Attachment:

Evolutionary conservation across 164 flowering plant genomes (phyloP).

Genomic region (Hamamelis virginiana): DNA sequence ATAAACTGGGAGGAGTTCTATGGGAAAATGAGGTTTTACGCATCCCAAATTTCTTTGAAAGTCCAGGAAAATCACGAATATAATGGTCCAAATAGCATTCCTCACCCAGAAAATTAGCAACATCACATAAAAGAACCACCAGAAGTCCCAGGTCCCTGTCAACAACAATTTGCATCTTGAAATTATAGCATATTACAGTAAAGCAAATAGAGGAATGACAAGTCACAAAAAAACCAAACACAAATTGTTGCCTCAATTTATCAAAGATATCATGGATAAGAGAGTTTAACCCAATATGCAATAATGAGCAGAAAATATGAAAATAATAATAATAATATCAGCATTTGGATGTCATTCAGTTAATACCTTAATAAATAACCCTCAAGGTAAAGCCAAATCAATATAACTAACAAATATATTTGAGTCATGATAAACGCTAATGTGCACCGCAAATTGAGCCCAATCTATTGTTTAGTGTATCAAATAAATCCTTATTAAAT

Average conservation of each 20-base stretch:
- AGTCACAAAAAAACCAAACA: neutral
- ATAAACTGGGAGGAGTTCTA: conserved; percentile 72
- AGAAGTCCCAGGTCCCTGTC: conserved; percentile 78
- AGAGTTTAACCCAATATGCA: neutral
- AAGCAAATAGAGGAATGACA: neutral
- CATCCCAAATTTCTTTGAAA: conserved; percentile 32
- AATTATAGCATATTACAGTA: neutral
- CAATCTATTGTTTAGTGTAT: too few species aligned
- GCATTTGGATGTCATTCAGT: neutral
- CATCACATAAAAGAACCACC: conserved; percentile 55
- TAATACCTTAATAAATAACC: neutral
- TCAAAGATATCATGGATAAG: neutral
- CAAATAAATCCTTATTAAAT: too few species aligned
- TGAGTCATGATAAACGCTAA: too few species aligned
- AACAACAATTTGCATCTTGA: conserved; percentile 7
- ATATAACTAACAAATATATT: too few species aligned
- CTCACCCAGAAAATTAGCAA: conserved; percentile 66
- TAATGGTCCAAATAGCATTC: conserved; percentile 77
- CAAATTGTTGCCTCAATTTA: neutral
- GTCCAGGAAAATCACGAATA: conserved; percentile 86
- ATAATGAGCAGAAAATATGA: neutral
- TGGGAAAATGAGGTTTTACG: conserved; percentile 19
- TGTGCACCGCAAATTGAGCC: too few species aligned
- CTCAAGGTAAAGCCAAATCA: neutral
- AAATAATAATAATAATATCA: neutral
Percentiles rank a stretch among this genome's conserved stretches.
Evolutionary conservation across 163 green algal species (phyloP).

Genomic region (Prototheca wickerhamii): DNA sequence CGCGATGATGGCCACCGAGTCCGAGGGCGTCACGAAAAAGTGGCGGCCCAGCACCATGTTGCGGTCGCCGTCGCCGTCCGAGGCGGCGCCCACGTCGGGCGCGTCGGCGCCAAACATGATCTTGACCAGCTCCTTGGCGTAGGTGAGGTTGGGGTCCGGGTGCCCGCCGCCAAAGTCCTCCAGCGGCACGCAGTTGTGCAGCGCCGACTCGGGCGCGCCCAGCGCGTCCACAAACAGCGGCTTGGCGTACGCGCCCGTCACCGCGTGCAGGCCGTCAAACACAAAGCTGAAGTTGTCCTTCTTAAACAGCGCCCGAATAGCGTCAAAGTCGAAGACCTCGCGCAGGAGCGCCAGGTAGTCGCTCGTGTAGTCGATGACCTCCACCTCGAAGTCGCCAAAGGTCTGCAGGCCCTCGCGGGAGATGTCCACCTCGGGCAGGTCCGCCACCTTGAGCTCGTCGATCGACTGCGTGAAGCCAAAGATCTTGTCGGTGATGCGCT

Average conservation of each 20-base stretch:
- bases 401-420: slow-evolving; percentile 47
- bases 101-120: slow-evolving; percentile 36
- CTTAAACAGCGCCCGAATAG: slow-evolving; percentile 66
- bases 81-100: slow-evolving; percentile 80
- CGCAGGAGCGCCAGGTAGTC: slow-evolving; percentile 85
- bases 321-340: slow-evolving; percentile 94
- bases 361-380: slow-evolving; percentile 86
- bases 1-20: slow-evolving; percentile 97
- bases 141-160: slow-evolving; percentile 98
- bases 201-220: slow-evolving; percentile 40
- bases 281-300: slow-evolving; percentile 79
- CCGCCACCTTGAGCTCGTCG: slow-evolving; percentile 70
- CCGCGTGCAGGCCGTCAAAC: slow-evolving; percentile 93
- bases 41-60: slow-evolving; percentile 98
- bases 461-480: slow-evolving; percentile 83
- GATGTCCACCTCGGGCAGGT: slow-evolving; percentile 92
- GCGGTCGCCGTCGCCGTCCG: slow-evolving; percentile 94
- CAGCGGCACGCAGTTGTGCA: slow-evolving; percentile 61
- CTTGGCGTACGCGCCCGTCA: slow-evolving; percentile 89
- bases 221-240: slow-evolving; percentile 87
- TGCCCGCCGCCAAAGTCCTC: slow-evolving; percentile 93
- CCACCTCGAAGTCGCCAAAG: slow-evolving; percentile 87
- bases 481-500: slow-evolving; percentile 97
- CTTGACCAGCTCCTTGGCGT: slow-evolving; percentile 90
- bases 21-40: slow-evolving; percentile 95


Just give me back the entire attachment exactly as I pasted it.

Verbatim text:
Evolutionary conservation across 164 flowering plant genomes (phyloP).

Genomic region (Hamamelis virginiana): DNA sequence ATAAACTGGGAGGAGTTCTATGGGAAAATGAGGTTTTACGCATCCCAAATTTCTTTGAAAGTCCAGGAAAATCACGAATATAATGGTCCAAATAGCATTCCTCACCCAGAAAATTAGCAACATCACATAAAAGAACCACCAGAAGTCCCAGGTCCCTGTCAACAACAATTTGCATCTTGAAATTATAGCATATTACAGTAAAGCAAATAGAGGAATGACAAGTCACAAAAAAACCAAACACAAATTGTTGCCTCAATTTATCAAAGATATCATGGATAAGAGAGTTTAACCCAATATGCAATAATGAGCAGAAAATATGAAAATAATAATAATAATATCAGCATTTGGATGTCATTCAGTTAATACCTTAATAAATAACCCTCAAGGTAAAGCCAAATCAATATAACTAACAAATATATTTGAGTCATGATAAACGCTAATGTGCACCGCAAATTGAGCCCAATCTATTGTTTAGTGTATCAAATAAATCCTTATTAAAT

Average conservation of each 20-base stretch:
- AGTCACAAAAAAACCAAACA: neutral
- ATAAACTGGGAGGAGTTCTA: conserved; percentile 72
- AGAAGTCCCAGGTCCCTGTC: conserved; percentile 78
- AGAGTTTAACCCAATATGCA: neutral
- AAGCAAATAGAGGAATGACA: neutral
- CATCCCAAATTTCTTTGAAA: conserved; percentile 32
- AATTATAGCATATTACAGTA: neutral
- CAATCTATTGTTTAGTGTAT: too few species aligned
- GCATTTGGATGTCATTCAGT: neutral
- CATCACATAAAAGAACCACC: conserved; percentile 55
- TAATACCTTAATAAATAACC: neutral
- TCAAAGATATCATGGATAAG: neutral
- CAAATAAATCCTTATTAAAT: too few species aligned
- TGAGTCATGATAAACGCTAA: too few species aligned
- AACAACAATTTGCATCTTGA: conserved; percentile 7
- ATATAACTAACAAATATATT: too few species aligned
- CTCACCCAGAAAATTAGCAA: conserved; percentile 66
- TAATGGTCCAAATAGCATTC: conserved; percentile 77
- CAAATTGTTGCCTCAATTTA: neutral
- GTCCAGGAAAATCACGAATA: conserved; percentile 86
- ATAATGAGCAGAAAATATGA: neutral
- TGGGAAAATGAGGTTTTACG: conserved; percentile 19
- TGTGCACCGCAAATTGAGCC: too few species aligned
- CTCAAGGTAAAGCCAAATCA: neutral
- AAATAATAATAATAATATCA: neutral
Percentiles rank a stretch among this genome's conserved stretches.
Evolutionary conservation across 163 green algal species (phyloP).

Genomic region (Prototheca wickerhamii): DNA sequence CGCGATGATGGCCACCGAGTCCGAGGGCGTCACGAAAAAGTGGCGGCCCAGCACCATGTTGCGGTCGCCGTCGCCGTCCGAGGCGGCGCCCACGTCGGGCGCGTCGGCGCCAAACATGATCTTGACCAGCTCCTTGGCGTAGGTGAGGTTGGGGTCCGGGTGCCCGCCGCCAAAGTCCTCCAGCGGCACGCAGTTGTGCAGCGCCGACTCGGGCGCGCCCAGCGCGTCCACAAACAGCGGCTTGGCGTACGCGCCCGTCACCGCGTGCAGGCCGTCAAACACAAAGCTGAAGTTGTCCTTCTTAAACAGCGCCCGAATAGCGTCAAAGTCGAAGACCTCGCGCAGGAGCGCCAGGTAGTCGCTCGTGTAGTCGATGACCTCCACCTCGAAGTCGCCAAAGGTCTGCAGGCCCTCGCGGGAGATGTCCACCTCGGGCAGGTCCGCCACCTTGAGCTCGTCGATCGACTGCGTGAAGCCAAAGATCTTGTCGGTGATGCGCT

Average conservation of each 20-base stretch:
- bases 401-420: slow-evolving; percentile 47
- bases 101-120: slow-evolving; percentile 36
- CTTAAACAGCGCCCGAATAG: slow-evolving; percentile 66
- bases 81-100: slow-evolving; percentile 80
- CGCAGGAGCGCCAGGTAGTC: slow-evolving; percentile 85
- bases 321-340: slow-evolving; percentile 94
- bases 361-380: slow-evolving; percentile 86
- bases 1-20: slow-evolving; percentile 97
- bases 141-160: slow-evolving; percentile 98
- bases 201-220: slow-evolving; percentile 40
- bases 281-300: slow-evolving; percentile 79
- CCGCCACCTTGAGCTCGTCG: slow-evolving; percentile 70
- CCGCGTGCAGGCCGTCAAAC: slow-evolving; percentile 93
- bases 41-60: slow-evolving; percentile 98
- bases 461-480: slow-evolving; percentile 83
- GATGTCCACCTCGGGCAGGT: slow-evolving; percentile 92
- GCGGTCGCCGTCGCCGTCCG: slow-evolving; percentile 94
- CAGCGGCACGCAGTTGTGCA: slow-evolving; percentile 61
- CTTGGCGTACGCGCCCGTCA: slow-evolving; percentile 89
- bases 221-240: slow-evolving; percentile 87
- TGCCCGCCGCCAAAGTCCTC: slow-evolving; percentile 93
- CCACCTCGAAGTCGCCAAAG: slow-evolving; percentile 87
- bases 481-500: slow-evolving; percentile 97
- CTTGACCAGCTCCTTGGCGT: slow-evolving; percentile 90
- bases 21-40: slow-evolving; percentile 95